Now, all that said, it doesn’t look the upgraded Switch is available just yet. According to Kotaku, you should be able to pick up the new console starting “this August.”
People assume a VCR won’t work with HD and 4K TVs, but that’s not the case. If you want to watch those old VHS tapes and home movies, all you need is a VCR and some cables.
Well, it’s not that simple. VHS is a long-dead format, so many people might not even have one. Also, newer TVs lack the cable inputs that work with a VCR, and tapes can look like crap on a big screen.
That’s why we’re going to cover each of your cable options, along with some tips on how you can improve VHS quality or buy a new VCR.
A quick warning: VCRs are ancient, fragile machines. Don’t expect high-quality video from a VHS tape, and always test your VCR with a tape you don’t care about before risking your most precious films (even if it’s been tested by someone else).
A Quick List of Your Cable Options
If you’re already an expert on video cables, there’s no reason to drag things out. Here’s a quick list of your options (from best to worst picture quality) before we get into the nitty-gritty:
HDMI Converter Box: The easiest (and most expensive) way to play VHS tapes on a big screen. These boxes work with RCA and S-Video cables, so you don’t have to worry about compatibility issues or quality loss.
S-Video: If your TV and VCR have S-Video ports (your TV probably doesn’t), use S-Video. It produces a better image than RCA or coaxial.
RCA: Even some new TVs have an RCA port, and you probably have a few RCA cables lying around. They aren’t as good as S-Video cables, but they’re still an easy option.
Coaxial: In a worst-case scenario, you can use coaxial cables. There will be a decent loss in quality, though, which can make the shoddy picture from a VCR even worse.
If you’re ready for some more in-depth cable info, tips on how to improve tape quality, and info about where to buy a VCR, read on.
Use a Converter Box for HDMI Input
Your TV might not have S-Video, RCA, or coaxial ports. This can be a problem, as VCRs don’t have HDMI ports unless you’re using a DVD/VCR combo.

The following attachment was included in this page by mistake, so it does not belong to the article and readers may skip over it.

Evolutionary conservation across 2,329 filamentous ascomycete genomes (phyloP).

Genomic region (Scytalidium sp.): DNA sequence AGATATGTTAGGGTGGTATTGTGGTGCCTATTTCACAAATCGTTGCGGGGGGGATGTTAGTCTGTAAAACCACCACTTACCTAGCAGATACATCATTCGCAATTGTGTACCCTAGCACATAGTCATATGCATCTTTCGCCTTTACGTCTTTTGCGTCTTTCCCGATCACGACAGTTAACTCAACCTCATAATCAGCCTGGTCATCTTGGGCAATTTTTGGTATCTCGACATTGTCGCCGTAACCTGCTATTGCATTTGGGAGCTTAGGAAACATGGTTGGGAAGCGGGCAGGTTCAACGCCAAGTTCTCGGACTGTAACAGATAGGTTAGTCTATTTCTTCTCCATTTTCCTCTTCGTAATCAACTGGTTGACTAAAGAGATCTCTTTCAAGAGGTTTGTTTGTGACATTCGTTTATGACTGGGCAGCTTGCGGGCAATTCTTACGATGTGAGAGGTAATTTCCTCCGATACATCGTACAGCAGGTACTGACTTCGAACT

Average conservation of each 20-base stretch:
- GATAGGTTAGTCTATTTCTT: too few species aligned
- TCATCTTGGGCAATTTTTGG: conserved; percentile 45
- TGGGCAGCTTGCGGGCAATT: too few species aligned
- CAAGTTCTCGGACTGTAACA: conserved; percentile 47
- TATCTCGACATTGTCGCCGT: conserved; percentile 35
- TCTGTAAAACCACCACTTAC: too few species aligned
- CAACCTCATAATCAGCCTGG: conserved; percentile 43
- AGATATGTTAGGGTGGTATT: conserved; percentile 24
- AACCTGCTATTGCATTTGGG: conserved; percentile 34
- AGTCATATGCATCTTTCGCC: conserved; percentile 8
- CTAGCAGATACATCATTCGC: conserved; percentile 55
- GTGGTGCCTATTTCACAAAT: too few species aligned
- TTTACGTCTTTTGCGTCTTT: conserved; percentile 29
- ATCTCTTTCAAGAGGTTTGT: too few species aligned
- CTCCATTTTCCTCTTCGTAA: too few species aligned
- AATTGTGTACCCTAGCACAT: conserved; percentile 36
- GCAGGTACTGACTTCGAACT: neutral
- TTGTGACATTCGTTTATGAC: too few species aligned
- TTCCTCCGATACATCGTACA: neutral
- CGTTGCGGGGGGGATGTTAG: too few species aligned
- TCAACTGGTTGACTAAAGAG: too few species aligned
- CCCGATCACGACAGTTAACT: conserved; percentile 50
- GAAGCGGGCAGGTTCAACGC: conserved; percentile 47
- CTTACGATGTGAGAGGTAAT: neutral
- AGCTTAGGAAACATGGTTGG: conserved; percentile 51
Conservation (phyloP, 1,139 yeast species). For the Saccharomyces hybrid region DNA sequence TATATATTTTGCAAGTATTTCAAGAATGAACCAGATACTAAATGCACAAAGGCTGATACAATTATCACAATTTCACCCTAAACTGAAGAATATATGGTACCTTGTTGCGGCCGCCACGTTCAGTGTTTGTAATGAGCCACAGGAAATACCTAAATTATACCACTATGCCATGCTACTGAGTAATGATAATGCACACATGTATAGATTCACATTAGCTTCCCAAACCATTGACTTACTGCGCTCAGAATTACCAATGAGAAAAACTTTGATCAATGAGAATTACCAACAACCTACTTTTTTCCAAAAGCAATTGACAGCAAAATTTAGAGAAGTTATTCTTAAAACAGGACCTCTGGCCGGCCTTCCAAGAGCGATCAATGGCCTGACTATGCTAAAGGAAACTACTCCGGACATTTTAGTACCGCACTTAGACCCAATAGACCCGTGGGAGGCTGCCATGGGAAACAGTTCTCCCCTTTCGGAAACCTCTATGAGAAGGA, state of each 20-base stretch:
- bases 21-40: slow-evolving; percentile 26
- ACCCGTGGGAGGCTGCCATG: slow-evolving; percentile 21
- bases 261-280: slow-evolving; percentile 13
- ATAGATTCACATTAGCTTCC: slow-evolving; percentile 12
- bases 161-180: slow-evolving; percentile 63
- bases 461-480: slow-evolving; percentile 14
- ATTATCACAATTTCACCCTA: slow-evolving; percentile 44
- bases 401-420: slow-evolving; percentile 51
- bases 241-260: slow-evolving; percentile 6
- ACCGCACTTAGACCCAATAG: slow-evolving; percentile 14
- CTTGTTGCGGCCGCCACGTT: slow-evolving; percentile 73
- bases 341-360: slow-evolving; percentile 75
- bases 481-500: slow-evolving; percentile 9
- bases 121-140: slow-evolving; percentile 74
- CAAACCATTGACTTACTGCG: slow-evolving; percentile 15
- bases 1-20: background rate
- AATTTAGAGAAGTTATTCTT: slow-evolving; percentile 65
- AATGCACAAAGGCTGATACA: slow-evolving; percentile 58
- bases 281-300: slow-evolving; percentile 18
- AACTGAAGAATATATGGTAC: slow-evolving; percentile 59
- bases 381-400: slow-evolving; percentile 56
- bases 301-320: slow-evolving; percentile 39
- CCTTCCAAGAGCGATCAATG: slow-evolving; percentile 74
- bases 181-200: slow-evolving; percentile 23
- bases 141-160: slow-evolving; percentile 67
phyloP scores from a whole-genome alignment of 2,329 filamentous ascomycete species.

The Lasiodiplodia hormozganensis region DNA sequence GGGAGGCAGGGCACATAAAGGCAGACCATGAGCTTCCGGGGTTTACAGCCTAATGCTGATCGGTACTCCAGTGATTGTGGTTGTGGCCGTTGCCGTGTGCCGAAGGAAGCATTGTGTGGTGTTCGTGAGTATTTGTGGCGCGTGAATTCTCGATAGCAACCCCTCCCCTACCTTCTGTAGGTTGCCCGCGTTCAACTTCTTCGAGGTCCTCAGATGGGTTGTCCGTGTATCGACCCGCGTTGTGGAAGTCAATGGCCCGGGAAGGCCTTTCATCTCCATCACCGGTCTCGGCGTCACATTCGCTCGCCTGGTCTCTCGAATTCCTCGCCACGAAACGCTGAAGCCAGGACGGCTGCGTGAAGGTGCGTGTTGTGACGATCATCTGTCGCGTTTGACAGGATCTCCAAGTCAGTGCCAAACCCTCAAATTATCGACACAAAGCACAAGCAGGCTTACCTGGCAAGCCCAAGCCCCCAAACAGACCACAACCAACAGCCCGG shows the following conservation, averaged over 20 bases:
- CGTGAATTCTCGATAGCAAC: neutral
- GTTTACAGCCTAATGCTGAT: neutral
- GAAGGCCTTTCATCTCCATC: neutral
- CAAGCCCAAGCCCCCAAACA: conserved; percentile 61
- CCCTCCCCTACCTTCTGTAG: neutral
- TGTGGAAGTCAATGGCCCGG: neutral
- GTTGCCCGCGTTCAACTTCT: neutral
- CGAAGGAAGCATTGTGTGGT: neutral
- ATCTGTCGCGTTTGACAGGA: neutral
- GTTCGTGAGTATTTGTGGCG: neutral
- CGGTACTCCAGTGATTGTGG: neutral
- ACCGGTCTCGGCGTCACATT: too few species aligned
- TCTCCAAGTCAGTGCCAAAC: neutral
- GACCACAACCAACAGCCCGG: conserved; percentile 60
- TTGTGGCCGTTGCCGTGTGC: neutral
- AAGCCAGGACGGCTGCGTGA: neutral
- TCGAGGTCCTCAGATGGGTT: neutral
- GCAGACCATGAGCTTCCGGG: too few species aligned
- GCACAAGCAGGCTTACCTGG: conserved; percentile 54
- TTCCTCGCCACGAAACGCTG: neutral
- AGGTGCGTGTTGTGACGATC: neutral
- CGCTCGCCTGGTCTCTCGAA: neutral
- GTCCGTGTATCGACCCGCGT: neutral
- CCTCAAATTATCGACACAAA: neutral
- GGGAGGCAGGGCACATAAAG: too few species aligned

In this situation, you have no choice but to use a converter box. These boxes simply take the signal from a set of RCA or S-Video cables and shoot them to your TV through an HDMI cable (without any quality loss). We suggest using an S-Video cable with a converter box, as S-Video produces a cleaner signal than RCA. This is your best-case scenario when it comes to picture quality, especially if your TV doesn’t have an S-Video port, but your VCR does.
Your central air and heating system (HVAC) is equipped with supply and return vents. While both types of vents could use some cleaning from time to time, you should pay special attention to the return vents.
Supply vents blow hot or cold air out, while return vents pull the air in for recycling into your heating and cooling system. If your supply vents are on the floor, stuff can fall into them, but when the system is running, they push air out, which tends to keep things like dust bunnies away. Return vents, on the other hand, suck air in when the system is running and tend to get a lot dustier a lot faster.
How to Find Your Return Vents
If you don’t already know which vents are the returns, there are some easy ways to find them:
Return vents are generally larger than supply vents.
Return vents don’t have adjustable louvers like supply vents often do. You don’t want to block off or close them because they’re pulling in air, and they can’t do that if they’re blocked.
They’re sometimes located in the ceiling but, typically, are near the floor.